The US needs a federal digital identity framework – Here’s why

The US president has been advised to consider putting in place a nationwide digital identity framework -- one of four proposed measures for the upcoming executive order on identity theft.
20 April 2022

The US should have a federal digital ID framework. Here’s why. (Photo by ALEX WONG / GETTY IMAGES NORTH AMERICA / Getty Images via AFP)

  • Apart from a federal digital identity framework, other proposals include accelerating the issuance of mobile driver’s licenses (mDLs), provisions of direct assistance to victims of identity theft, and the establishment of identity attribute validation services

Digital identity has been a hot topic of late, with more countries implementing frameworks for wider adoption. In the US where President Joe Biden plans on coming up with an executive order to fight identity theft, industry experts are asking for more than that. They want a nationwide digital identity framework to catch up with peer nations like the UK.

During his State of the Union speech in March, President Biden pledged to combat fraud in delivering benefits, and according to a White House fact sheet, those efforts will include an impending executive order covering identity theft. For some though, there should be more than just digital ID regulations. 

In an April 13 letter, six industry groups including the Better Identity Coalition, the Cybersecurity Coalition, and the Technology Engagement Center at the US Chamber of Commerce urged administration leaders to equip Americans with new tools to protect against identity theft.  As seen in the letter posted on Twitter, the President was advised to factor in four key aspects in the upcoming order. 

First, the need for a federal digital identity framework; secondly, to accelerate and further support the issuance of mobile driver’s licenses (mDLs). Then in the aspect of protecting victims of identity theft, a provision of direct assistance along with the establishment of identity attribute validation services were also suggested by the industry groups.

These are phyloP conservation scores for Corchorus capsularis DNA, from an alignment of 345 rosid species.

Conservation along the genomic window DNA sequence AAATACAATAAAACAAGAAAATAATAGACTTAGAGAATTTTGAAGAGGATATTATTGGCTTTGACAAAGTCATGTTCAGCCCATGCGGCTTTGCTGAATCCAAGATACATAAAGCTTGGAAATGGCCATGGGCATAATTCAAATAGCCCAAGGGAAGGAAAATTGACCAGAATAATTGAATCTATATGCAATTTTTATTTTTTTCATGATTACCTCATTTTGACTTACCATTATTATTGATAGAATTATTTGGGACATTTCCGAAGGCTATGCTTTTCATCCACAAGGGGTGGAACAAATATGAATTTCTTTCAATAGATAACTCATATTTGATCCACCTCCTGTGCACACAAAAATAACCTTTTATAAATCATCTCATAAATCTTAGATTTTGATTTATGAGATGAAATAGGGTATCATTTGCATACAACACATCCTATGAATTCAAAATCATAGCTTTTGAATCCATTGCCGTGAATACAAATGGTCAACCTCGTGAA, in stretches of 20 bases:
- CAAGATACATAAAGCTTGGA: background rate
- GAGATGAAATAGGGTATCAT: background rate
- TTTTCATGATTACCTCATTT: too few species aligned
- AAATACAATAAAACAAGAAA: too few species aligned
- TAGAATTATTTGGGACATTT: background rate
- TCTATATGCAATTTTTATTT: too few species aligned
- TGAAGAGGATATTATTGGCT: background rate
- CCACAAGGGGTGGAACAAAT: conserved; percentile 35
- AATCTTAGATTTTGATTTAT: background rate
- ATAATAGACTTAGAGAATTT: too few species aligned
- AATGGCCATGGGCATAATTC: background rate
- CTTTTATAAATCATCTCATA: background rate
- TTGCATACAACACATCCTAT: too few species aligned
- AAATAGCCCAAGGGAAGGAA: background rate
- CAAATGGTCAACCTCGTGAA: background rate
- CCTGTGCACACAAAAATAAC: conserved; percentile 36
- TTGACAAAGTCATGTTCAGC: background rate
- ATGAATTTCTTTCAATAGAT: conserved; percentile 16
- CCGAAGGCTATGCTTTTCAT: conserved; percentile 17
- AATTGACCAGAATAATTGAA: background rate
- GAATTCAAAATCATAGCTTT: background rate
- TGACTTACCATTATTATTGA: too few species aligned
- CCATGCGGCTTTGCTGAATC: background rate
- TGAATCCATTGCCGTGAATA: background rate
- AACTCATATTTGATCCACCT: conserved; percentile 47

“These four initiatives will ensure that any EO (Executive Order) prioritizes helping Americans avoid ever becoming identity theft victims, and assure that those Americans who are victimized will be able to get the help they need to be made whole,” a part of the letter reads. Using mDLs to identify vehicle drivers, as is currently the case in some states, will make online identification safer and easier — as opposed to the use of classic plastic ID cards, the groups noted.

They have also called on the National Institute of Standards and Technology (NIST) to set rules to govern mDL deployment as well as financial support from the federal government to States to accelerate the rollout. NIST would also be tasked with creating the standards and best practices that would make up the digital ID framework.

Within the US itself, some lawmakers reckon that the country is lagging behind the rest of the developed world when it comes to digital identity maturity. Hence why a bipartisan group of US congressmen reintroduced a broad-ranging bill to develop legislation around digital identity mid-last year. The ‘Improving Digital Identity Act of 2021’ will ask the House of Representatives to take into consideration three main areas.

The areas include the creation of a task force comprising federal, state, and local representatives to develop ways for government agencies to validate and protect individuals’ identities and support interoperable tools for verification in both public and private settings. The task force would also call on the NIST to create a new framework of standards to guide government agencies when providing digital ID verification services.

The third area would establish a grant program within the Department of Homeland Security to allow states to upgrade the systems currently used to issue drivers’ licenses and other forms of digital identity credentials, essentially putting forward the same recommendations as with the six industry groups.

“So many services – in banking, healthcare, government, and e-commerce – depend on knowing ‘who is on the other side’ of a transaction,” said Jeremy Grant, the Coordinator of the Better Identity Coalition.  “But our old identity systems have not transitioned well to the digital world — creating friction in commerce, fueling increased fraud and theft, degrading privacy, and hindering the availability of many services online.”

Even the United Kingdom (UK) is inching closer to a digital ID scheme with plans for new legislation. The new digital ID will allow people to prove their identity “for everything from moving home or starting a new job to showing they’re over 18 to buy a drink,” as Forbes puts it.